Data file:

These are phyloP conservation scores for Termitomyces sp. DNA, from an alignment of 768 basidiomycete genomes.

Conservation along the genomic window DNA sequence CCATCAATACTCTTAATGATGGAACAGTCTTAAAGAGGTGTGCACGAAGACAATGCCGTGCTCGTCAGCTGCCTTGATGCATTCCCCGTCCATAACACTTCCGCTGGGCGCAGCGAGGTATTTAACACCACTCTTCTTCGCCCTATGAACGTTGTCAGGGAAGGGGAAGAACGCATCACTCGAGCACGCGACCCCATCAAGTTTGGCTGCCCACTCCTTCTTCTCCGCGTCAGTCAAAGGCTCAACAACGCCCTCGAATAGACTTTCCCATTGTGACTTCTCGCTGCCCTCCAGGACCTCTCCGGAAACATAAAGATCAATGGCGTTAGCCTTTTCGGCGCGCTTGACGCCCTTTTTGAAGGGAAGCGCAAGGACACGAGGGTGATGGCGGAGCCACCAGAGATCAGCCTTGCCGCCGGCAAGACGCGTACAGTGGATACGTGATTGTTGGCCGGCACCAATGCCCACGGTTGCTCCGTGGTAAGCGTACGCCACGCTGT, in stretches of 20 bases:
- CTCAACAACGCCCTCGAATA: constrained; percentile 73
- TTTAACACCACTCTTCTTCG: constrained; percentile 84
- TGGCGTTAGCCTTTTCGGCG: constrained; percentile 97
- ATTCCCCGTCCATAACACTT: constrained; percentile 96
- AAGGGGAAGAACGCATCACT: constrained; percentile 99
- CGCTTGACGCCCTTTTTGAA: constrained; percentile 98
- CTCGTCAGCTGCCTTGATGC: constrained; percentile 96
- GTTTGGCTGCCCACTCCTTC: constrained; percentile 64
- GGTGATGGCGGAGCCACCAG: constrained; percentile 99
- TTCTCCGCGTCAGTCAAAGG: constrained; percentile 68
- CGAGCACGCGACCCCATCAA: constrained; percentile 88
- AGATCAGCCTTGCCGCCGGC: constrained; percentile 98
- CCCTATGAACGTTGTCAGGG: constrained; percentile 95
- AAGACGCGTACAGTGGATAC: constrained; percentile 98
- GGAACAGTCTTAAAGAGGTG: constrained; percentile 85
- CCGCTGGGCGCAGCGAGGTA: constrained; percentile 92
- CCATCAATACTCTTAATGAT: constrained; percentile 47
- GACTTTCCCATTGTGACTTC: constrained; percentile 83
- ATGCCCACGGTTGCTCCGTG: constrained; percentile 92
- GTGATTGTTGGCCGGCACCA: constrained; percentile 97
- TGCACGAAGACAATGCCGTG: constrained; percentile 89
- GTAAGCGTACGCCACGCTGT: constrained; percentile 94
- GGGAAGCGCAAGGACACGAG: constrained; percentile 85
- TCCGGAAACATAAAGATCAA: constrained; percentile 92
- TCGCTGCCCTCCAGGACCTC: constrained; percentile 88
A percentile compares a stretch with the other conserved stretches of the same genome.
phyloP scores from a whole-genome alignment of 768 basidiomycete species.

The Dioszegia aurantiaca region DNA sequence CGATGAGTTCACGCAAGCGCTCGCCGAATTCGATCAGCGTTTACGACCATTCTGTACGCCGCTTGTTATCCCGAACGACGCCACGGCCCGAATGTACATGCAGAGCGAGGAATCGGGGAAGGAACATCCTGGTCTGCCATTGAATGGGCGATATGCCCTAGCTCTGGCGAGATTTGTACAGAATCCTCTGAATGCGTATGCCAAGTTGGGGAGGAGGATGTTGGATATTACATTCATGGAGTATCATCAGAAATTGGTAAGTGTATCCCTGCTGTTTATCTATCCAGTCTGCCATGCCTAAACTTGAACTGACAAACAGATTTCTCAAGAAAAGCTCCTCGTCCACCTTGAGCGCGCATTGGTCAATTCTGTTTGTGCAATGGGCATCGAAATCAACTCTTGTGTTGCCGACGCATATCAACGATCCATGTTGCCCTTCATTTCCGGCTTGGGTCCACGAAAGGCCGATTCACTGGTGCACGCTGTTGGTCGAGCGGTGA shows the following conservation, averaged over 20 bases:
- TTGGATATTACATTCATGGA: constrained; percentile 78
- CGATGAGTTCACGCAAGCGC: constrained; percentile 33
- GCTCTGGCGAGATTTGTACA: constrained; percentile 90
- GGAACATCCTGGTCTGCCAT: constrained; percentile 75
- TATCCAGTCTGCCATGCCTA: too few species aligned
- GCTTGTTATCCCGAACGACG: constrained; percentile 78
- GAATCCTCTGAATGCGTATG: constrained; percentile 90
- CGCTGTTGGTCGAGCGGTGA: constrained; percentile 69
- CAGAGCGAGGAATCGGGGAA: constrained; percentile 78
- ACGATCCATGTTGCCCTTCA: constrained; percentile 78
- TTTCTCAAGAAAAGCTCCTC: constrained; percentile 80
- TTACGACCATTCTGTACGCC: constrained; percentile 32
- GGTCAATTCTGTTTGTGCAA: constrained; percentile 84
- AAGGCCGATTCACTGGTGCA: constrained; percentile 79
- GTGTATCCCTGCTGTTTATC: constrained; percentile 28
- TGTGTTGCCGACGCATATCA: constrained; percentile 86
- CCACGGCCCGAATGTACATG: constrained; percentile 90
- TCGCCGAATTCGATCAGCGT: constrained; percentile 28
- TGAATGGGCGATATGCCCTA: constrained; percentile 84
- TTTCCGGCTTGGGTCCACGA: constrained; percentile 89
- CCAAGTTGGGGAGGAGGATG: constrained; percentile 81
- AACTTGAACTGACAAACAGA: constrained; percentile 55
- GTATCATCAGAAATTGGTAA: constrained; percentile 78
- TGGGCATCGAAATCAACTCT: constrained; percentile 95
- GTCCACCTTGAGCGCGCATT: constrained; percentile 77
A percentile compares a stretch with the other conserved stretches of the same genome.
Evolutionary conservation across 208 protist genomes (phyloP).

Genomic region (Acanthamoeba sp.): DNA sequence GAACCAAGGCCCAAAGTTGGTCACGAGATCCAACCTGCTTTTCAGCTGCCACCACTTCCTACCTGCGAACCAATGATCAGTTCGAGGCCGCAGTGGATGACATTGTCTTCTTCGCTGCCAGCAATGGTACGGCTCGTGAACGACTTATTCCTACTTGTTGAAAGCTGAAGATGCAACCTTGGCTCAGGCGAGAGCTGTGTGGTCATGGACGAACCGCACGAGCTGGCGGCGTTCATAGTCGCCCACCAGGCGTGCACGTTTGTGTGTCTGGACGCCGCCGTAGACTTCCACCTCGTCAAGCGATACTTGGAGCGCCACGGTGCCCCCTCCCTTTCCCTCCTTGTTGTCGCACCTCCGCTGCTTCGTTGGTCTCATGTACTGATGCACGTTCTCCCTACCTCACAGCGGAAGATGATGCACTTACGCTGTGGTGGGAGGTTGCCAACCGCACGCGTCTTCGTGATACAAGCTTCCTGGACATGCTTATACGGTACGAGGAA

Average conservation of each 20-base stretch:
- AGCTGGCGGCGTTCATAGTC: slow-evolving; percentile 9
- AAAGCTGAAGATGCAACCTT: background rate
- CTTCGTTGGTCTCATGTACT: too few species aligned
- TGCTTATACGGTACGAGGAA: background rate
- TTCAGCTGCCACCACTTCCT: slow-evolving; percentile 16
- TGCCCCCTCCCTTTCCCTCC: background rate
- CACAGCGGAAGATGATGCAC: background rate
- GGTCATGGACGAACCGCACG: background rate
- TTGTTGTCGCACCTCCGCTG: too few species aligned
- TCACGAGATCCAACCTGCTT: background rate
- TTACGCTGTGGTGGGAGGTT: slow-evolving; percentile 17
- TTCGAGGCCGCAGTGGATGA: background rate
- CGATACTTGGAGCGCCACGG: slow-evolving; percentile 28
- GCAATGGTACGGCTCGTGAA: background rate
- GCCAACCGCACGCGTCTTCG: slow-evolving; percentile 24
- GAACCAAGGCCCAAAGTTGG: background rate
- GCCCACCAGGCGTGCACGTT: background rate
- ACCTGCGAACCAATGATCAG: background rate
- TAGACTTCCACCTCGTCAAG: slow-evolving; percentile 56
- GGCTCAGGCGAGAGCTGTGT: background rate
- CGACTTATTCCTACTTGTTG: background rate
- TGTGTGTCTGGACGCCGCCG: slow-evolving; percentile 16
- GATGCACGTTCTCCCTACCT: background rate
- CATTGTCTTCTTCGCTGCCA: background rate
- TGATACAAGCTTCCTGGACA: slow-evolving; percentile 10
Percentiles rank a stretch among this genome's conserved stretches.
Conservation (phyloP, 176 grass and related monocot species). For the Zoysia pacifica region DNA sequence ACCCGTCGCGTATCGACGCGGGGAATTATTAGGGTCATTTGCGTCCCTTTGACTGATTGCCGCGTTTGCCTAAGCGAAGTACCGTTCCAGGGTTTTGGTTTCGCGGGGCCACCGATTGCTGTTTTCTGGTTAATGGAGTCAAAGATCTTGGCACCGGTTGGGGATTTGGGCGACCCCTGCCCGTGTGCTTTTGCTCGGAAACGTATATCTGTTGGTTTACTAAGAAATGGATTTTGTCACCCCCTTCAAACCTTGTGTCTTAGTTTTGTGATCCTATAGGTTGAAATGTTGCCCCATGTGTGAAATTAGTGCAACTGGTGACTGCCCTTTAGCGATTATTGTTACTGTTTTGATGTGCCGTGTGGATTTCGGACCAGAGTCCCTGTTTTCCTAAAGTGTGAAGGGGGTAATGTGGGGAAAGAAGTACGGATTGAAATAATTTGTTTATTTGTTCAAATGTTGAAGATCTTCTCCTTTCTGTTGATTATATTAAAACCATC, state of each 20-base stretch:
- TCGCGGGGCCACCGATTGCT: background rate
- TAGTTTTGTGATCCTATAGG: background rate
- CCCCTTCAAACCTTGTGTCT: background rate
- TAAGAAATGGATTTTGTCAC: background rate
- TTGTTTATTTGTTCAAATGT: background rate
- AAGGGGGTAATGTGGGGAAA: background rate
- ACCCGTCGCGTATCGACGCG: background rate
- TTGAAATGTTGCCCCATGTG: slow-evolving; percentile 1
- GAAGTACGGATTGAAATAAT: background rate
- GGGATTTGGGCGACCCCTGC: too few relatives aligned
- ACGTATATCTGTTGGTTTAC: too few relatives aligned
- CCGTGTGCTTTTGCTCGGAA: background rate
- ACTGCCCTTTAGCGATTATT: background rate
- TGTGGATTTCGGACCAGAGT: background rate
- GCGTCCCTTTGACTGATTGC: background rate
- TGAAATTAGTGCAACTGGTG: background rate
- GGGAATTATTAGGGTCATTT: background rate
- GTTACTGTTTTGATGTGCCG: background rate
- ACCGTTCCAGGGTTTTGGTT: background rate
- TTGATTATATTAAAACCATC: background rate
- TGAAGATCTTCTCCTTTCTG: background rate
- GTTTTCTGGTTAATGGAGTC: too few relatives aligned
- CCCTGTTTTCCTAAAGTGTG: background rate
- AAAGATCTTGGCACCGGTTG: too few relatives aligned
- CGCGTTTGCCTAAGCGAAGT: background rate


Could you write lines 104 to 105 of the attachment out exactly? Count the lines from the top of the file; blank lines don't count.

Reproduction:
- GTTACTGTTTTGATGTGCCG: background rate
- ACCGTTCCAGGGTTTTGGTT: background rate